Another advantage of VPN is that it also protects you against hackers when you are away from home. (You don’t want a key logger to pick up the passwords you type). But if you yourself are engaged in serious criminal activity, many VPN services may be willing to hand over your identity to law-enforcement.

Many repressive regimes consider political opposition “terrorism” and some unnamed “Democratic” countries penalise whistle blowing. If you are from or living in such a country you might opt for a VPN service in another country, one that is not likely to pander to pressure from the repressive regime or unnamed “Democratic” country.

You do not need to use VPN to block cookies and adverts. There are other ways of doing that. Many browsers do so, and there are additional “plugins” or “extensions” to do so even more fiercely.

Your browser

If you use VPN, your browser isn’t a big issue. But if you turn off VPN …

I would not use Chrome or Safari, and Opera has been sold to a Chinese group. However, regardless of what browser you use, I would recommend using the search engine DuckDuckGo.

If you use Firefox, you should take the time to fine-tune the browser’s security and privacy settings.


WhatsApp is owned by Facebook and its main source of income is based on users’ contact lists. I put to you that Facebook’s track record is less than optimal.

Alternatives: Signal is widely recommended. and is pretty impressive in terms of privacy. Video conferencing is excellent for small groups. Another privacy minded messaging app is Telegram.

Contacts, calendars and email are our weakest point!

If you, like me, let Google or Apple manage your contacts and calendar, not to mention your email, you really have a problem. We have a problem. Or rather, our contacts have a problem. A lot of other apps on our phones will have access to the contacts, not least Facebook.

How do I know what Google hands over to state prosecutors or secret services who may or may not be hounding people from minority groups and other disadvantaged areas?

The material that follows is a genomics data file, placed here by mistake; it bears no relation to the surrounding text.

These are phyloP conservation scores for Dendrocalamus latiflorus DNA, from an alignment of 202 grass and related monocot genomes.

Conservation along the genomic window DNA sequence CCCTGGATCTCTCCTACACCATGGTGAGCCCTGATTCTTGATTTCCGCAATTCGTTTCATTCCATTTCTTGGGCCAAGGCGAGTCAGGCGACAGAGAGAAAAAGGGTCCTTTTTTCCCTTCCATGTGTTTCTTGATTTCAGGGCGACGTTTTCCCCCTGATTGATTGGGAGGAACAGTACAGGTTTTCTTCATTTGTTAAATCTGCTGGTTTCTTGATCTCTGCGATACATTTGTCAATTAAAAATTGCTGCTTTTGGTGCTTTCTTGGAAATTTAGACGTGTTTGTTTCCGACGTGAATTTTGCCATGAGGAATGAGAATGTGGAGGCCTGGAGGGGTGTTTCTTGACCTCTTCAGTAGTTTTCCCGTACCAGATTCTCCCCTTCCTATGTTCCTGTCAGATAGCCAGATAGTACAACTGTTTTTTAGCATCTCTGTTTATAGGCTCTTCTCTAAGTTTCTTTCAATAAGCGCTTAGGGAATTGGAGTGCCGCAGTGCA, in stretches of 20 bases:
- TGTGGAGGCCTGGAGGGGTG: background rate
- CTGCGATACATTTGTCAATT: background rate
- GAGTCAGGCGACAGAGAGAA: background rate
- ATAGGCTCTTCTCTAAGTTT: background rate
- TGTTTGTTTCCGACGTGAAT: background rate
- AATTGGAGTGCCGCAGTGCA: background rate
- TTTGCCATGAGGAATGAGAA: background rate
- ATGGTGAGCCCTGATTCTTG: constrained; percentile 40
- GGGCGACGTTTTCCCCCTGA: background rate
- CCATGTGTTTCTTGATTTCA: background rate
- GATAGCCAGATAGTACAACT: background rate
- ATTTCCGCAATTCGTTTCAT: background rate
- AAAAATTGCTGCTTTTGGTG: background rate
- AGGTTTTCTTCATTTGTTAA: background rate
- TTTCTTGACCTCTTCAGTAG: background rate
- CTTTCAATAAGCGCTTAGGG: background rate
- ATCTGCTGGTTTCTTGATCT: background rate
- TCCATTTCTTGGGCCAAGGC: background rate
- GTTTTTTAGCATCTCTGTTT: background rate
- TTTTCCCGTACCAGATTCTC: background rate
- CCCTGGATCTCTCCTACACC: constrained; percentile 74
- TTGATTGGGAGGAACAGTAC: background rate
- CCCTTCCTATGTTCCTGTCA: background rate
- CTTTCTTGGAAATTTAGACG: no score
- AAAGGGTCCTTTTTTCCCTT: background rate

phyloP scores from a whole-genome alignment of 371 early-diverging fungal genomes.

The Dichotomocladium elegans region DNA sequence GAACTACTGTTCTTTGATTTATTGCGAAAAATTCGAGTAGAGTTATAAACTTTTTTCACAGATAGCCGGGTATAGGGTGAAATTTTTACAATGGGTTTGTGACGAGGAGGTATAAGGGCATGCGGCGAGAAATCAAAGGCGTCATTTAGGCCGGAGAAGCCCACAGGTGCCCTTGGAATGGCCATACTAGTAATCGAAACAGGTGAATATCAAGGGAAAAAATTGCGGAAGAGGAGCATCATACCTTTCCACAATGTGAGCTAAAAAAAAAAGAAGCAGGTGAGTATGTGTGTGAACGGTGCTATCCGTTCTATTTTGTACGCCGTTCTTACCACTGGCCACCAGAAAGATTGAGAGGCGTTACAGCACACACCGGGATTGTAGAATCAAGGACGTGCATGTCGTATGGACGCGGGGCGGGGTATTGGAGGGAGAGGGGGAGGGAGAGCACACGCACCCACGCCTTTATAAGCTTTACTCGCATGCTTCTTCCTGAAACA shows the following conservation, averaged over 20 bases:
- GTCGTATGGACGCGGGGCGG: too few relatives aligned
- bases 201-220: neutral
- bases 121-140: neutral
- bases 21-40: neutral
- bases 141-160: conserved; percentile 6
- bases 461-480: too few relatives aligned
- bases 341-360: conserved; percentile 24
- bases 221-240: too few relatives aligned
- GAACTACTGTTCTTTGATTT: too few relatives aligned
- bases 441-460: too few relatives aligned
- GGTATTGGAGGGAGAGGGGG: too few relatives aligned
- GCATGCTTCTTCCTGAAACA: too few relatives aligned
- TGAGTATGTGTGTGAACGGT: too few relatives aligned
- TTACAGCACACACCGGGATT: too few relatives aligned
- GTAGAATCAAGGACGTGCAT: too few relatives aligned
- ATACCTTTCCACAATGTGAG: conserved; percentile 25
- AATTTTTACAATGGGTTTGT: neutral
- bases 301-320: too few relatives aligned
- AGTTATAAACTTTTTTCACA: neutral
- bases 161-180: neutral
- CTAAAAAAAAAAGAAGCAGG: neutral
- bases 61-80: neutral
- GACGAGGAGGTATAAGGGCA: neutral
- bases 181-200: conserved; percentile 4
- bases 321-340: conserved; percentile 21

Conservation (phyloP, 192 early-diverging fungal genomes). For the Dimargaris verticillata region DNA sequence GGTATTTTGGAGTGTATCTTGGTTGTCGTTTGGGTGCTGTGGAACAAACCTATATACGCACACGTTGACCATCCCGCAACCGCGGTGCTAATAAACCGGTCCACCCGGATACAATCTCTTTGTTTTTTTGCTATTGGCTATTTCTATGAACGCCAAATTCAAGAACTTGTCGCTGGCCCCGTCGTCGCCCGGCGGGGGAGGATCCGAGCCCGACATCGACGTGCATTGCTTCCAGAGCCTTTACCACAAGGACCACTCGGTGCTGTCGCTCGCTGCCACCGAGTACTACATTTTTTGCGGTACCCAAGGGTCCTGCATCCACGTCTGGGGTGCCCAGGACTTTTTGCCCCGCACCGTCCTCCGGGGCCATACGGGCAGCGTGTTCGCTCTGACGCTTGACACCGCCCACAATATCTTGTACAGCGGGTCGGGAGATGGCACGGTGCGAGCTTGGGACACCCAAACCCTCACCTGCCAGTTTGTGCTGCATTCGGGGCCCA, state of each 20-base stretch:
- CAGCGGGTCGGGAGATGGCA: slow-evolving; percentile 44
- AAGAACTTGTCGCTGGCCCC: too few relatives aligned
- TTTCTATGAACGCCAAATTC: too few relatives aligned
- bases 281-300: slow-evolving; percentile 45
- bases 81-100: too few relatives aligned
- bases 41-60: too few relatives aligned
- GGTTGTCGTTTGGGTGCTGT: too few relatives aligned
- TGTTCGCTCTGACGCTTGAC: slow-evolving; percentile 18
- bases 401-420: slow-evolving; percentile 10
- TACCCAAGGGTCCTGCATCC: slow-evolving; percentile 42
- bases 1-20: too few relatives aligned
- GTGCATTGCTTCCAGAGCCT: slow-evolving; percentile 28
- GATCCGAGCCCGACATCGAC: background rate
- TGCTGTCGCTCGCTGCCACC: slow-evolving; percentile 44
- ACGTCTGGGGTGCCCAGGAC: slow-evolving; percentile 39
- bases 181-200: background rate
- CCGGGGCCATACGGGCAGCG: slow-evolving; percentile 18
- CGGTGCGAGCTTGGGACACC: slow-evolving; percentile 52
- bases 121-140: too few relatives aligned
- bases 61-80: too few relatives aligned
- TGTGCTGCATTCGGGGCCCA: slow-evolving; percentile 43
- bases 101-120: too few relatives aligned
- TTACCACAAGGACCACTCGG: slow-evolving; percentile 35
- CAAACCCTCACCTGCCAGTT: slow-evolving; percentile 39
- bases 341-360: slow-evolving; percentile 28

Oh dear, oh dear.

There is no way I am going to take my contacts and calendar back to a paper notebook. The blessing of having all my devices synchronised cannot be exaggerated. But what if I regularly meet with political refugees from, say, Saudi Arabia or with Russian political activists opposed to Putin… Yes, what then? If the Saudi or Russian authorities are seriously tracking them, my writing in my calendar that I’ll be having lunch with them at so and so time/place, and their phone numbers in my contact list may endanger them, may even endanger me: Am I a Russian / Saudi collaborator?

What I need is an email service (and local client) that provides end-to-end encryption and that also stores and synchronises a contact list and a calendar.

I googled “privacy alternative to gmail and contacts” (without the quotes). You’d be surprised by the number of hits. Three of the top five, including two from VPN service providers (and they should know) all coincided pretty well in their conclusions.

As far as I can judge, only one of the email clients they recommend also provides a contact list and calendar: Tutanota. Now, I don’t much like the name, but I do like the look of it. The hitch is, of course, that all email sent from this email service gets encrypted. So you won’t want to use it to ask your dentist for an appointment. But you could use it to communicate with refugees and with close friends, not to mention if one of them is a married colleague with whom you are having an affair. You would, in other words, leave your dentist’s number on your visible contact list and suggest to contacts who are privacy-minded to use Tutanota.

So this is as far as I get without using PGP, which many email clients do allow, but which is a little too cumbersome for most of us – and it still leaves us with an unprotected contact list and calender.

The last word has not yet been written about privacy protection, never will be. Since I wrote this post in May 2022, much will have changed,and perfect privacy is probably not even possible, just as a ballistic vest and helmet may not be foolproof. But some protection is better than no protection, right?